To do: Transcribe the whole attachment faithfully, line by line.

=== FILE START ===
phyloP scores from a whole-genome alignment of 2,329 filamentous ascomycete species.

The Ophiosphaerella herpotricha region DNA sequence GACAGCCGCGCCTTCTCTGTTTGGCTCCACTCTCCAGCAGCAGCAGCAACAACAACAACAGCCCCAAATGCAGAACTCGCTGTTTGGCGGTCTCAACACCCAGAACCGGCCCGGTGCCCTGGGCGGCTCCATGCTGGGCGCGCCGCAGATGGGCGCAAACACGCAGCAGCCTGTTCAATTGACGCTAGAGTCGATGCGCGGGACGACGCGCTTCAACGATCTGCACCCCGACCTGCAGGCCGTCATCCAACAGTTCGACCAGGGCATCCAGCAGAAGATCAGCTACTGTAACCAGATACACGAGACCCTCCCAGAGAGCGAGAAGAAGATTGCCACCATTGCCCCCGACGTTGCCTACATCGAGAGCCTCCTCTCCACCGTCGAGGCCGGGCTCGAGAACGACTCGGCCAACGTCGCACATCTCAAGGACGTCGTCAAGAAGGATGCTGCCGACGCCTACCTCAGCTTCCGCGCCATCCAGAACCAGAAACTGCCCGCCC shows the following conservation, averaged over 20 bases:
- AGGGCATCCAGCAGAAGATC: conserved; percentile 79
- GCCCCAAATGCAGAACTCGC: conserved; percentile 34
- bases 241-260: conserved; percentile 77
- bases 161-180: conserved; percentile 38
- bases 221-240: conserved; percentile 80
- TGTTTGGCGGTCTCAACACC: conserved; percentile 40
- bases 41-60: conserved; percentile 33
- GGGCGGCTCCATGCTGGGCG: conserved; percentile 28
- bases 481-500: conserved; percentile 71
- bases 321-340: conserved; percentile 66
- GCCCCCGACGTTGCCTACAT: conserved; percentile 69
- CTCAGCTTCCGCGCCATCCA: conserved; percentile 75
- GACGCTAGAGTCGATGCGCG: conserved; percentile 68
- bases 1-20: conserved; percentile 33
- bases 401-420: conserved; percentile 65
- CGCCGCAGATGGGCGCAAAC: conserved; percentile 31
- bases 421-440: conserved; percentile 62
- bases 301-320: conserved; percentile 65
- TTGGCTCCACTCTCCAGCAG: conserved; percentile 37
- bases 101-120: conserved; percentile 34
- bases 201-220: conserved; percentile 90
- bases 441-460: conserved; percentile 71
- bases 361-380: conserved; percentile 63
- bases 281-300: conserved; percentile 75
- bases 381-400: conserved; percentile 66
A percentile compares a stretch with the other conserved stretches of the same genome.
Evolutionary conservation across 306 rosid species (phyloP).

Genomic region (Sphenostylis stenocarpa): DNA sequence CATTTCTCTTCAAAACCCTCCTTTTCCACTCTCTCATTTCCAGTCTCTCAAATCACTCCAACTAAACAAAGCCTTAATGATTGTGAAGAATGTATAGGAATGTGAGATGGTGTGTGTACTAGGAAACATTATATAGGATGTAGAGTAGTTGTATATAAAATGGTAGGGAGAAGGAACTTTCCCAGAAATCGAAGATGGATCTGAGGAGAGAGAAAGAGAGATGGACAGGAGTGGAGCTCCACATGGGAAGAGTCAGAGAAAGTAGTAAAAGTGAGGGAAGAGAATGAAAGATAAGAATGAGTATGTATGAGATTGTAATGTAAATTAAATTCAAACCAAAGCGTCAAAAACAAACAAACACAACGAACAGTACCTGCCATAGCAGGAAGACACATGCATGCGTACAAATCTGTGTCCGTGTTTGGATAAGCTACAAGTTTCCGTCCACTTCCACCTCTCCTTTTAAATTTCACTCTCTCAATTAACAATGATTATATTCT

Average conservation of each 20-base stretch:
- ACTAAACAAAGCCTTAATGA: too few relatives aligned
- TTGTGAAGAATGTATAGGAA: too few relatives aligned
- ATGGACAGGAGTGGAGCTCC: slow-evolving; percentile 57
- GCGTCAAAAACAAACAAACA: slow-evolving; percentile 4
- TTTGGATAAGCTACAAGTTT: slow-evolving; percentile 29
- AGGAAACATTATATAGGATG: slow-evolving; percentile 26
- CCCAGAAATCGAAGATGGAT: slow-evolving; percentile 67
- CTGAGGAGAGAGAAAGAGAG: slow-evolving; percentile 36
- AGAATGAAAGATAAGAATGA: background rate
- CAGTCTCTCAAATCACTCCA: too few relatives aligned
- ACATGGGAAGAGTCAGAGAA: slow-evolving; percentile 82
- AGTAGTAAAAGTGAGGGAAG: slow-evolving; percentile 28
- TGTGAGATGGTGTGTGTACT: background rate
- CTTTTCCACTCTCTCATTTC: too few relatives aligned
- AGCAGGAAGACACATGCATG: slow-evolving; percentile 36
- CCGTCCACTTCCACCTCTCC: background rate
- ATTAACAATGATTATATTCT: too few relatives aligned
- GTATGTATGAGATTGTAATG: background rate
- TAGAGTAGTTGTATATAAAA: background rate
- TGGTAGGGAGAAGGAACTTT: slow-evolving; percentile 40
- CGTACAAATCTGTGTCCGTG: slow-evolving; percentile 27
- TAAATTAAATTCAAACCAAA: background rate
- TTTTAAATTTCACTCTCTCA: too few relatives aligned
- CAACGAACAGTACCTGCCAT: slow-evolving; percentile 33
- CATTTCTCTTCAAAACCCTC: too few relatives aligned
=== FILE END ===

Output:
phyloP scores from a whole-genome alignment of 2,329 filamentous ascomycete species.

The Ophiosphaerella herpotricha region DNA sequence GACAGCCGCGCCTTCTCTGTTTGGCTCCACTCTCCAGCAGCAGCAGCAACAACAACAACAGCCCCAAATGCAGAACTCGCTGTTTGGCGGTCTCAACACCCAGAACCGGCCCGGTGCCCTGGGCGGCTCCATGCTGGGCGCGCCGCAGATGGGCGCAAACACGCAGCAGCCTGTTCAATTGACGCTAGAGTCGATGCGCGGGACGACGCGCTTCAACGATCTGCACCCCGACCTGCAGGCCGTCATCCAACAGTTCGACCAGGGCATCCAGCAGAAGATCAGCTACTGTAACCAGATACACGAGACCCTCCCAGAGAGCGAGAAGAAGATTGCCACCATTGCCCCCGACGTTGCCTACATCGAGAGCCTCCTCTCCACCGTCGAGGCCGGGCTCGAGAACGACTCGGCCAACGTCGCACATCTCAAGGACGTCGTCAAGAAGGATGCTGCCGACGCCTACCTCAGCTTCCGCGCCATCCAGAACCAGAAACTGCCCGCCC shows the following conservation, averaged over 20 bases:
- AGGGCATCCAGCAGAAGATC: conserved; percentile 79
- GCCCCAAATGCAGAACTCGC: conserved; percentile 34
- bases 241-260: conserved; percentile 77
- bases 161-180: conserved; percentile 38
- bases 221-240: conserved; percentile 80
- TGTTTGGCGGTCTCAACACC: conserved; percentile 40
- bases 41-60: conserved; percentile 33
- GGGCGGCTCCATGCTGGGCG: conserved; percentile 28
- bases 481-500: conserved; percentile 71
- bases 321-340: conserved; percentile 66
- GCCCCCGACGTTGCCTACAT: conserved; percentile 69
- CTCAGCTTCCGCGCCATCCA: conserved; percentile 75
- GACGCTAGAGTCGATGCGCG: conserved; percentile 68
- bases 1-20: conserved; percentile 33
- bases 401-420: conserved; percentile 65
- CGCCGCAGATGGGCGCAAAC: conserved; percentile 31
- bases 421-440: conserved; percentile 62
- bases 301-320: conserved; percentile 65
- TTGGCTCCACTCTCCAGCAG: conserved; percentile 37
- bases 101-120: conserved; percentile 34
- bases 201-220: conserved; percentile 90
- bases 441-460: conserved; percentile 71
- bases 361-380: conserved; percentile 63
- bases 281-300: conserved; percentile 75
- bases 381-400: conserved; percentile 66
A percentile compares a stretch with the other conserved stretches of the same genome.
Evolutionary conservation across 306 rosid species (phyloP).

Genomic region (Sphenostylis stenocarpa): DNA sequence CATTTCTCTTCAAAACCCTCCTTTTCCACTCTCTCATTTCCAGTCTCTCAAATCACTCCAACTAAACAAAGCCTTAATGATTGTGAAGAATGTATAGGAATGTGAGATGGTGTGTGTACTAGGAAACATTATATAGGATGTAGAGTAGTTGTATATAAAATGGTAGGGAGAAGGAACTTTCCCAGAAATCGAAGATGGATCTGAGGAGAGAGAAAGAGAGATGGACAGGAGTGGAGCTCCACATGGGAAGAGTCAGAGAAAGTAGTAAAAGTGAGGGAAGAGAATGAAAGATAAGAATGAGTATGTATGAGATTGTAATGTAAATTAAATTCAAACCAAAGCGTCAAAAACAAACAAACACAACGAACAGTACCTGCCATAGCAGGAAGACACATGCATGCGTACAAATCTGTGTCCGTGTTTGGATAAGCTACAAGTTTCCGTCCACTTCCACCTCTCCTTTTAAATTTCACTCTCTCAATTAACAATGATTATATTCT

Average conservation of each 20-base stretch:
- ACTAAACAAAGCCTTAATGA: too few relatives aligned
- TTGTGAAGAATGTATAGGAA: too few relatives aligned
- ATGGACAGGAGTGGAGCTCC: slow-evolving; percentile 57
- GCGTCAAAAACAAACAAACA: slow-evolving; percentile 4
- TTTGGATAAGCTACAAGTTT: slow-evolving; percentile 29
- AGGAAACATTATATAGGATG: slow-evolving; percentile 26
- CCCAGAAATCGAAGATGGAT: slow-evolving; percentile 67
- CTGAGGAGAGAGAAAGAGAG: slow-evolving; percentile 36
- AGAATGAAAGATAAGAATGA: background rate
- CAGTCTCTCAAATCACTCCA: too few relatives aligned
- ACATGGGAAGAGTCAGAGAA: slow-evolving; percentile 82
- AGTAGTAAAAGTGAGGGAAG: slow-evolving; percentile 28
- TGTGAGATGGTGTGTGTACT: background rate
- CTTTTCCACTCTCTCATTTC: too few relatives aligned
- AGCAGGAAGACACATGCATG: slow-evolving; percentile 36
- CCGTCCACTTCCACCTCTCC: background rate
- ATTAACAATGATTATATTCT: too few relatives aligned
- GTATGTATGAGATTGTAATG: background rate
- TAGAGTAGTTGTATATAAAA: background rate
- TGGTAGGGAGAAGGAACTTT: slow-evolving; percentile 40
- CGTACAAATCTGTGTCCGTG: slow-evolving; percentile 27
- TAAATTAAATTCAAACCAAA: background rate
- TTTTAAATTTCACTCTCTCA: too few relatives aligned
- CAACGAACAGTACCTGCCAT: slow-evolving; percentile 33
- CATTTCTCTTCAAAACCCTC: too few relatives aligned